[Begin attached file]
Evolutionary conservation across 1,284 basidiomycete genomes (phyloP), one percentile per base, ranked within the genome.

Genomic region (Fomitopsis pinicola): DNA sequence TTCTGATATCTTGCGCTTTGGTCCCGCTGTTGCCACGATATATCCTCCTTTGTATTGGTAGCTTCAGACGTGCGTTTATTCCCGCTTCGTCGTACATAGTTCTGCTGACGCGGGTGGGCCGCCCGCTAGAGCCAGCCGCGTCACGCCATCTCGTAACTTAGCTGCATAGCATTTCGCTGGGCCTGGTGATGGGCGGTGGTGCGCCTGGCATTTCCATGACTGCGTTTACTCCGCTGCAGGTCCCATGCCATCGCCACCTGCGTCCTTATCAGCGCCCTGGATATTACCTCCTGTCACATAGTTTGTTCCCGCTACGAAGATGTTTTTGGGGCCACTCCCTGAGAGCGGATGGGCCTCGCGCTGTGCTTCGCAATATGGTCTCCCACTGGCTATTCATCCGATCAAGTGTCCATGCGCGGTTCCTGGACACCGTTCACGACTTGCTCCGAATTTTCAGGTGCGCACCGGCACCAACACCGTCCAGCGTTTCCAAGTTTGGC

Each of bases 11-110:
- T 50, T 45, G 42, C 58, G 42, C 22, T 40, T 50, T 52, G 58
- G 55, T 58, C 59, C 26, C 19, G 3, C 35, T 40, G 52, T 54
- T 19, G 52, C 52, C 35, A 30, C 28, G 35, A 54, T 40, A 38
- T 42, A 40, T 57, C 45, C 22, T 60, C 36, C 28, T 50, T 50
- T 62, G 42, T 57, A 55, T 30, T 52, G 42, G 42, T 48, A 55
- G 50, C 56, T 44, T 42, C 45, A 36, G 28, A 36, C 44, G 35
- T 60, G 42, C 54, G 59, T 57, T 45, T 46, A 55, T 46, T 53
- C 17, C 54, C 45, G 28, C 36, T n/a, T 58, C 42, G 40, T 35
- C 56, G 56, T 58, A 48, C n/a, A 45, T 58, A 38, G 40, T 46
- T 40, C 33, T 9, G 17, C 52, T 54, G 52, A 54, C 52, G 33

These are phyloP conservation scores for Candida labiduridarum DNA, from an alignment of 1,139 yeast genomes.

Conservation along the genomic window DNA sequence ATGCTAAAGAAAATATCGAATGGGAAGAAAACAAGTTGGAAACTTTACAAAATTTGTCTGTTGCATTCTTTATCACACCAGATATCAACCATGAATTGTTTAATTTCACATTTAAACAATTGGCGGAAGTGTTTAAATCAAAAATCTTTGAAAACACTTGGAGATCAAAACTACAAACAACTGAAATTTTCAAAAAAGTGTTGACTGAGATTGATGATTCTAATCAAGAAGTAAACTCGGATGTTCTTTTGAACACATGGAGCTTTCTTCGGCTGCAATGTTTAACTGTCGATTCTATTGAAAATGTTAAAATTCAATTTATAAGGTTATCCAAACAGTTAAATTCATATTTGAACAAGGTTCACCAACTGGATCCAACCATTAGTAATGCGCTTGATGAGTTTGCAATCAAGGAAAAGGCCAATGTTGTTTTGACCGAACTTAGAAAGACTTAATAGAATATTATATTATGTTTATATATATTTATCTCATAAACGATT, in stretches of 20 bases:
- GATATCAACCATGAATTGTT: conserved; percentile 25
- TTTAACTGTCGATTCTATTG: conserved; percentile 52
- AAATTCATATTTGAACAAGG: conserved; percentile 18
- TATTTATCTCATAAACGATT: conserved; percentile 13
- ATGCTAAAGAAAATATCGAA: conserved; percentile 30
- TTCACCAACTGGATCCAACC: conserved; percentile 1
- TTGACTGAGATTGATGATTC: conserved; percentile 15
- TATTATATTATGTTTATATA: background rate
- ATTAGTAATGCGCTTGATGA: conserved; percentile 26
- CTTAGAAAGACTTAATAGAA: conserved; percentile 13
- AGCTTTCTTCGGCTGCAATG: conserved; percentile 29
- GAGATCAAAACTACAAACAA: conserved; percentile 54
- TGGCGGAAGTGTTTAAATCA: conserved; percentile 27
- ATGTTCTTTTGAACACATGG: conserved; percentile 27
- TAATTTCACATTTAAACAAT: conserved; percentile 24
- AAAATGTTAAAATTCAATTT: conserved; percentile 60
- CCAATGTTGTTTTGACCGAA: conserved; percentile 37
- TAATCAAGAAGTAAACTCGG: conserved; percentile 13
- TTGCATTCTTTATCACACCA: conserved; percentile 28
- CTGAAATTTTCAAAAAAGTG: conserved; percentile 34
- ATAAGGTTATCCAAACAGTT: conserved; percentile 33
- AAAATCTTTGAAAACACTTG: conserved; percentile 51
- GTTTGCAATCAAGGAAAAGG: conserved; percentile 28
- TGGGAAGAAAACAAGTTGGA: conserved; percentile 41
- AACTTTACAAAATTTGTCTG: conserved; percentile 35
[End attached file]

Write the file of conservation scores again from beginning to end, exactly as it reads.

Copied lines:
Evolutionary conservation across 1,284 basidiomycete genomes (phyloP), one percentile per base, ranked within the genome.

Genomic region (Fomitopsis pinicola): DNA sequence TTCTGATATCTTGCGCTTTGGTCCCGCTGTTGCCACGATATATCCTCCTTTGTATTGGTAGCTTCAGACGTGCGTTTATTCCCGCTTCGTCGTACATAGTTCTGCTGACGCGGGTGGGCCGCCCGCTAGAGCCAGCCGCGTCACGCCATCTCGTAACTTAGCTGCATAGCATTTCGCTGGGCCTGGTGATGGGCGGTGGTGCGCCTGGCATTTCCATGACTGCGTTTACTCCGCTGCAGGTCCCATGCCATCGCCACCTGCGTCCTTATCAGCGCCCTGGATATTACCTCCTGTCACATAGTTTGTTCCCGCTACGAAGATGTTTTTGGGGCCACTCCCTGAGAGCGGATGGGCCTCGCGCTGTGCTTCGCAATATGGTCTCCCACTGGCTATTCATCCGATCAAGTGTCCATGCGCGGTTCCTGGACACCGTTCACGACTTGCTCCGAATTTTCAGGTGCGCACCGGCACCAACACCGTCCAGCGTTTCCAAGTTTGGC

Each of bases 11-110:
- T 50, T 45, G 42, C 58, G 42, C 22, T 40, T 50, T 52, G 58
- G 55, T 58, C 59, C 26, C 19, G 3, C 35, T 40, G 52, T 54
- T 19, G 52, C 52, C 35, A 30, C 28, G 35, A 54, T 40, A 38
- T 42, A 40, T 57, C 45, C 22, T 60, C 36, C 28, T 50, T 50
- T 62, G 42, T 57, A 55, T 30, T 52, G 42, G 42, T 48, A 55
- G 50, C 56, T 44, T 42, C 45, A 36, G 28, A 36, C 44, G 35
- T 60, G 42, C 54, G 59, T 57, T 45, T 46, A 55, T 46, T 53
- C 17, C 54, C 45, G 28, C 36, T n/a, T 58, C 42, G 40, T 35
- C 56, G 56, T 58, A 48, C n/a, A 45, T 58, A 38, G 40, T 46
- T 40, C 33, T 9, G 17, C 52, T 54, G 52, A 54, C 52, G 33

These are phyloP conservation scores for Candida labiduridarum DNA, from an alignment of 1,139 yeast genomes.

Conservation along the genomic window DNA sequence ATGCTAAAGAAAATATCGAATGGGAAGAAAACAAGTTGGAAACTTTACAAAATTTGTCTGTTGCATTCTTTATCACACCAGATATCAACCATGAATTGTTTAATTTCACATTTAAACAATTGGCGGAAGTGTTTAAATCAAAAATCTTTGAAAACACTTGGAGATCAAAACTACAAACAACTGAAATTTTCAAAAAAGTGTTGACTGAGATTGATGATTCTAATCAAGAAGTAAACTCGGATGTTCTTTTGAACACATGGAGCTTTCTTCGGCTGCAATGTTTAACTGTCGATTCTATTGAAAATGTTAAAATTCAATTTATAAGGTTATCCAAACAGTTAAATTCATATTTGAACAAGGTTCACCAACTGGATCCAACCATTAGTAATGCGCTTGATGAGTTTGCAATCAAGGAAAAGGCCAATGTTGTTTTGACCGAACTTAGAAAGACTTAATAGAATATTATATTATGTTTATATATATTTATCTCATAAACGATT, in stretches of 20 bases:
- GATATCAACCATGAATTGTT: conserved; percentile 25
- TTTAACTGTCGATTCTATTG: conserved; percentile 52
- AAATTCATATTTGAACAAGG: conserved; percentile 18
- TATTTATCTCATAAACGATT: conserved; percentile 13
- ATGCTAAAGAAAATATCGAA: conserved; percentile 30
- TTCACCAACTGGATCCAACC: conserved; percentile 1
- TTGACTGAGATTGATGATTC: conserved; percentile 15
- TATTATATTATGTTTATATA: background rate
- ATTAGTAATGCGCTTGATGA: conserved; percentile 26
- CTTAGAAAGACTTAATAGAA: conserved; percentile 13
- AGCTTTCTTCGGCTGCAATG: conserved; percentile 29
- GAGATCAAAACTACAAACAA: conserved; percentile 54
- TGGCGGAAGTGTTTAAATCA: conserved; percentile 27
- ATGTTCTTTTGAACACATGG: conserved; percentile 27
- TAATTTCACATTTAAACAAT: conserved; percentile 24
- AAAATGTTAAAATTCAATTT: conserved; percentile 60
- CCAATGTTGTTTTGACCGAA: conserved; percentile 37
- TAATCAAGAAGTAAACTCGG: conserved; percentile 13
- TTGCATTCTTTATCACACCA: conserved; percentile 28
- CTGAAATTTTCAAAAAAGTG: conserved; percentile 34
- ATAAGGTTATCCAAACAGTT: conserved; percentile 33
- AAAATCTTTGAAAACACTTG: conserved; percentile 51
- GTTTGCAATCAAGGAAAAGG: conserved; percentile 28
- TGGGAAGAAAACAAGTTGGA: conserved; percentile 41
- AACTTTACAAAATTTGTCTG: conserved; percentile 35